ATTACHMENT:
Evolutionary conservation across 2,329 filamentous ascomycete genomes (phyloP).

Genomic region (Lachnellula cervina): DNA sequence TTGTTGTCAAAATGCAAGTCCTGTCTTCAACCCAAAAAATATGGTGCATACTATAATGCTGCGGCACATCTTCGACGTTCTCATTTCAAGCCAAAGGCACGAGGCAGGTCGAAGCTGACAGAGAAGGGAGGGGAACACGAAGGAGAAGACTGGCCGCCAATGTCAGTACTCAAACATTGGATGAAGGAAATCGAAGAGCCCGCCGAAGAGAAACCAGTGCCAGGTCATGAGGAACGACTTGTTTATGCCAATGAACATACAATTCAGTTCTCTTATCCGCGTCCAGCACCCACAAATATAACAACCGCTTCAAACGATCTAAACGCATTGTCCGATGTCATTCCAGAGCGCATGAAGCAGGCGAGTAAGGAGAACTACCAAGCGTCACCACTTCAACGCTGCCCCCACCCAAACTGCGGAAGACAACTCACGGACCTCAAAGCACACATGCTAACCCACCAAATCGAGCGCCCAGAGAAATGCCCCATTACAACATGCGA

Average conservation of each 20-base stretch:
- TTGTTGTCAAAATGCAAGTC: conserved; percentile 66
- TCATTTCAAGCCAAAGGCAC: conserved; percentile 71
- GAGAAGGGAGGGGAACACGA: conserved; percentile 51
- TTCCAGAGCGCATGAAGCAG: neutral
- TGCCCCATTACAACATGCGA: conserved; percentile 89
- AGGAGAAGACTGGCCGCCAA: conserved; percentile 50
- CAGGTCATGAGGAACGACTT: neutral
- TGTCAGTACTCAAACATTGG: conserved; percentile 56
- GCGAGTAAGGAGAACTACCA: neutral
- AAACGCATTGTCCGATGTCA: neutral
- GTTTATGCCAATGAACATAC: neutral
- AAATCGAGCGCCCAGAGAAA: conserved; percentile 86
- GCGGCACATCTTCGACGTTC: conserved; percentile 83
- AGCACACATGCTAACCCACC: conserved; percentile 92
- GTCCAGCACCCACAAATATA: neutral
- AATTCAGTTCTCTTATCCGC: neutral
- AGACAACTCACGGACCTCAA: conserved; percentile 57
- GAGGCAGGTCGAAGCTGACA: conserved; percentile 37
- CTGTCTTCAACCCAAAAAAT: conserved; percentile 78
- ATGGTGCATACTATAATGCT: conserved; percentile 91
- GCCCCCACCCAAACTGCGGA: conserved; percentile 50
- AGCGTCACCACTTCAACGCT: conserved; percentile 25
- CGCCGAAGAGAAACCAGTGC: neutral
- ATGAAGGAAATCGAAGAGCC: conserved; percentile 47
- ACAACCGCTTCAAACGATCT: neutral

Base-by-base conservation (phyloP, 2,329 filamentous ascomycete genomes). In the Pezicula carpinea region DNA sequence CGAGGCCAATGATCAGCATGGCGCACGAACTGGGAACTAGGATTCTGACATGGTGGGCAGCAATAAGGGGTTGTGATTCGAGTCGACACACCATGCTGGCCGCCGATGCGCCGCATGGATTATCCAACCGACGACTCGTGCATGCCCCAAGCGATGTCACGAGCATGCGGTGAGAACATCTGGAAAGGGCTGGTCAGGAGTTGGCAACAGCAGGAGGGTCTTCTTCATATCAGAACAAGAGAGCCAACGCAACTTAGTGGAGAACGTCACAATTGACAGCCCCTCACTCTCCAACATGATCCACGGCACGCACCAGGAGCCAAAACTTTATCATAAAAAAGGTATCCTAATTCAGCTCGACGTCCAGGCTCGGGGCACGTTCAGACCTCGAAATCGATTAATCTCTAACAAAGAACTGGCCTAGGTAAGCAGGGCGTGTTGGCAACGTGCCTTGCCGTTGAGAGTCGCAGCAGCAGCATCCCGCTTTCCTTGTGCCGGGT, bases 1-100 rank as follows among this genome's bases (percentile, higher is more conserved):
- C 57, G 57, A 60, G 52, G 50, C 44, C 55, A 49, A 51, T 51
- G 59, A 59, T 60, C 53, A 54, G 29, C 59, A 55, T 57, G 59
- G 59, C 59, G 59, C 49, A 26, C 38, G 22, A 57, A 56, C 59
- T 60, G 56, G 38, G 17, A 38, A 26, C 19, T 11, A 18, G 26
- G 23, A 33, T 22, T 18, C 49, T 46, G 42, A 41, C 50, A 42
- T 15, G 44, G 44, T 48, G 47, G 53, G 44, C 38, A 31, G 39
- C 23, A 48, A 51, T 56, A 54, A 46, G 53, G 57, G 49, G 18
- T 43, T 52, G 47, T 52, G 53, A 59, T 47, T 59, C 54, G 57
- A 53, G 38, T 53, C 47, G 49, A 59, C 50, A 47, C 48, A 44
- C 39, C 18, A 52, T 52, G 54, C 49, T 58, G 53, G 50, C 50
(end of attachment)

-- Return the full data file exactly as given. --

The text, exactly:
Evolutionary conservation across 2,329 filamentous ascomycete genomes (phyloP).

Genomic region (Lachnellula cervina): DNA sequence TTGTTGTCAAAATGCAAGTCCTGTCTTCAACCCAAAAAATATGGTGCATACTATAATGCTGCGGCACATCTTCGACGTTCTCATTTCAAGCCAAAGGCACGAGGCAGGTCGAAGCTGACAGAGAAGGGAGGGGAACACGAAGGAGAAGACTGGCCGCCAATGTCAGTACTCAAACATTGGATGAAGGAAATCGAAGAGCCCGCCGAAGAGAAACCAGTGCCAGGTCATGAGGAACGACTTGTTTATGCCAATGAACATACAATTCAGTTCTCTTATCCGCGTCCAGCACCCACAAATATAACAACCGCTTCAAACGATCTAAACGCATTGTCCGATGTCATTCCAGAGCGCATGAAGCAGGCGAGTAAGGAGAACTACCAAGCGTCACCACTTCAACGCTGCCCCCACCCAAACTGCGGAAGACAACTCACGGACCTCAAAGCACACATGCTAACCCACCAAATCGAGCGCCCAGAGAAATGCCCCATTACAACATGCGA

Average conservation of each 20-base stretch:
- TTGTTGTCAAAATGCAAGTC: conserved; percentile 66
- TCATTTCAAGCCAAAGGCAC: conserved; percentile 71
- GAGAAGGGAGGGGAACACGA: conserved; percentile 51
- TTCCAGAGCGCATGAAGCAG: neutral
- TGCCCCATTACAACATGCGA: conserved; percentile 89
- AGGAGAAGACTGGCCGCCAA: conserved; percentile 50
- CAGGTCATGAGGAACGACTT: neutral
- TGTCAGTACTCAAACATTGG: conserved; percentile 56
- GCGAGTAAGGAGAACTACCA: neutral
- AAACGCATTGTCCGATGTCA: neutral
- GTTTATGCCAATGAACATAC: neutral
- AAATCGAGCGCCCAGAGAAA: conserved; percentile 86
- GCGGCACATCTTCGACGTTC: conserved; percentile 83
- AGCACACATGCTAACCCACC: conserved; percentile 92
- GTCCAGCACCCACAAATATA: neutral
- AATTCAGTTCTCTTATCCGC: neutral
- AGACAACTCACGGACCTCAA: conserved; percentile 57
- GAGGCAGGTCGAAGCTGACA: conserved; percentile 37
- CTGTCTTCAACCCAAAAAAT: conserved; percentile 78
- ATGGTGCATACTATAATGCT: conserved; percentile 91
- GCCCCCACCCAAACTGCGGA: conserved; percentile 50
- AGCGTCACCACTTCAACGCT: conserved; percentile 25
- CGCCGAAGAGAAACCAGTGC: neutral
- ATGAAGGAAATCGAAGAGCC: conserved; percentile 47
- ACAACCGCTTCAAACGATCT: neutral

Base-by-base conservation (phyloP, 2,329 filamentous ascomycete genomes). In the Pezicula carpinea region DNA sequence CGAGGCCAATGATCAGCATGGCGCACGAACTGGGAACTAGGATTCTGACATGGTGGGCAGCAATAAGGGGTTGTGATTCGAGTCGACACACCATGCTGGCCGCCGATGCGCCGCATGGATTATCCAACCGACGACTCGTGCATGCCCCAAGCGATGTCACGAGCATGCGGTGAGAACATCTGGAAAGGGCTGGTCAGGAGTTGGCAACAGCAGGAGGGTCTTCTTCATATCAGAACAAGAGAGCCAACGCAACTTAGTGGAGAACGTCACAATTGACAGCCCCTCACTCTCCAACATGATCCACGGCACGCACCAGGAGCCAAAACTTTATCATAAAAAAGGTATCCTAATTCAGCTCGACGTCCAGGCTCGGGGCACGTTCAGACCTCGAAATCGATTAATCTCTAACAAAGAACTGGCCTAGGTAAGCAGGGCGTGTTGGCAACGTGCCTTGCCGTTGAGAGTCGCAGCAGCAGCATCCCGCTTTCCTTGTGCCGGGT, bases 1-100 rank as follows among this genome's bases (percentile, higher is more conserved):
- C 57, G 57, A 60, G 52, G 50, C 44, C 55, A 49, A 51, T 51
- G 59, A 59, T 60, C 53, A 54, G 29, C 59, A 55, T 57, G 59
- G 59, C 59, G 59, C 49, A 26, C 38, G 22, A 57, A 56, C 59
- T 60, G 56, G 38, G 17, A 38, A 26, C 19, T 11, A 18, G 26
- G 23, A 33, T 22, T 18, C 49, T 46, G 42, A 41, C 50, A 42
- T 15, G 44, G 44, T 48, G 47, G 53, G 44, C 38, A 31, G 39
- C 23, A 48, A 51, T 56, A 54, A 46, G 53, G 57, G 49, G 18
- T 43, T 52, G 47, T 52, G 53, A 59, T 47, T 59, C 54, G 57
- A 53, G 38, T 53, C 47, G 49, A 59, C 50, A 47, C 48, A 44
- C 39, C 18, A 52, T 52, G 54, C 49, T 58, G 53, G 50, C 50